1. No, I do not get itchy feet. I find it hard to leave my chair, never mind my home and all I know and love. My last move was in early 2000 to the San Francisco Bay Area and here’s where I will die. In this small apartment, being lashed by a kitty tail, I suspect.

  2. Dubai is our first posting as a family. I suspect we’ll do 1-2 more before going home. I think that will suit me fine. I love the adventure at the moment, I love being able to travel the world from here (something that was much harder to do in Sydney). I’m reveling in it at the moment.

    I’m sure I will feel a pang of sadness of ‘it’s all over’ when the time arrives to go home, but who knows what the future holds?!

  3. Love the post. So far from my “everyday”. We tree changed out of the city 7 years ago and love love love where we live. There is a yearning (hidden for now) foAr adventure. Nothing quite as big as yours but we dream of the school term travelling around Oz, the extended holiday in canada and the canal boat (maybe that’s just me) trip through europe. Will any ever be realised? Who knows. I hope that some part of all of them does. In saying that I didn’t travel as a child – went OS as a post school trip. The world is truly a smaller place these days……

  4. I remember that feeling – the belief that you’ll be stuck forever, tied down to schools. They were good years, once I got used to the idea – the joy of see the offspring transform into feisty, independent women.

    And then the day came when I peered through the curtains and glimpsed the world outside again – dusted off the rucksack, gave up the responsible job, sold the car, found a tenant for the house – and I was off.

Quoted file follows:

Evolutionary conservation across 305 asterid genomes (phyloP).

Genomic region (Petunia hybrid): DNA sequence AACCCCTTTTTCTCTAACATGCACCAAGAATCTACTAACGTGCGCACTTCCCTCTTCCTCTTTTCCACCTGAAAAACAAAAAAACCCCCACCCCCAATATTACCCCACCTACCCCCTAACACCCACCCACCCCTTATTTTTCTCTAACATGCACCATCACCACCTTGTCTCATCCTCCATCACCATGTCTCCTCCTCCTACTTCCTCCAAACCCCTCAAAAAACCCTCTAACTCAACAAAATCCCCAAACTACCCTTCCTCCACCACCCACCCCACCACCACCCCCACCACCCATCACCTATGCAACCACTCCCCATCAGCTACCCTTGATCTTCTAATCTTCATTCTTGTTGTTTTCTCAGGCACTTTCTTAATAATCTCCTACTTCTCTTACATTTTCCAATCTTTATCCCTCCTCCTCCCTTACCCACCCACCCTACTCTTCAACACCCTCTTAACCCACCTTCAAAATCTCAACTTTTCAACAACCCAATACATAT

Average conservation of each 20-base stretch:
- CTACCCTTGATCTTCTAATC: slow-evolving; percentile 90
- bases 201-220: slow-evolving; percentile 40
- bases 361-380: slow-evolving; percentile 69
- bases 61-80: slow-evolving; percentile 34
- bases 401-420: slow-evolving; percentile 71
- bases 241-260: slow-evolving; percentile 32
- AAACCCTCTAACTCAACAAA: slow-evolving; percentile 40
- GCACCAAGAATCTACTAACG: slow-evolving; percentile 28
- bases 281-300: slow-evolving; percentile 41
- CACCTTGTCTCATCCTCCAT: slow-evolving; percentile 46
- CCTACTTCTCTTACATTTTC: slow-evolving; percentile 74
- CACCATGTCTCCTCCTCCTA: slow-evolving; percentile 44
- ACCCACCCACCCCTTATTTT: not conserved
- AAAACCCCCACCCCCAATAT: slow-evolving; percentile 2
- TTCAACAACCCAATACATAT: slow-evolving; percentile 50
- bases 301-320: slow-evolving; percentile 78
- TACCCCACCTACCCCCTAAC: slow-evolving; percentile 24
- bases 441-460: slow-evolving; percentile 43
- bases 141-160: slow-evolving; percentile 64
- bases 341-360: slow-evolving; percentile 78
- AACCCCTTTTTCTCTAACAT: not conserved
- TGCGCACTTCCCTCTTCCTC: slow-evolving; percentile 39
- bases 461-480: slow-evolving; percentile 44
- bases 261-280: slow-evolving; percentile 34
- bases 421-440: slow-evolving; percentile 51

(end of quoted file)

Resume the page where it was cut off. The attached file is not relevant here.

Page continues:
These educational years are precious, and will pass. The world will still be there when the day comes that you turn round and realise that your little travellers are big.

  5. I know what you mean about sailed ships… The thing that I am very unsure of is where to go when we have to go ‘back home’. I’m from the Netherlands and my G,I have one too ๐Ÿ˜‰ is from South Africa. For various reasons I don’t think either of those countries will work very well for us any more. So actually being in de Middle East makes perfect sense for us. It’s slap bang in the middle between our home countries and families. However only time will tell which way the wind will blow and where we will go next or where we will eventually settle down.

  6. My family moved from the US to post-soviet era Russia when I was 14. It shook my world in a massive way. It was the best/worst thing that ever happened to me. We are planning a few stable years for our kids, but also plan on relocating them again for high school. Even when we’re planning to stay still for a couple years, I like knowing that another move will be waiting down the track.

  7. the first two years in geneva i hated it, then i got the girls and got so busy i didnt have anymore time to complain about lack of accessible culture, restaurants etc…ive been waiting for a move cause i need help and here kindergarten baby sitters and cleaning ladies are too expensive for us, so im more than happy that suddenly within few weeks we decided to move out and relocate to warsaw, but i realise this is the apartment ive been living my pregnancies and motherhood begin, this is the background i brought my daughters from hospital and here they started their life..how it will feel to be in another home that doesnt keep such memories within its walls? when i was small my parents changed few cities in italy and i was never bothered by changing room quartier friends…but was it the same unpainful for them to think my bedroom that saw me 1 years old was no longer? we tell each other that we can keep on move until kids will go to highschool cause high school u want to be in the same place with same people…and then they ll go to university and we will be free to be the two of us anywhere. but i know that by that time i wouldt like to be far away from them, like any another italian mother cause one hand is to travel the world with them and the other is to be away in the world from them.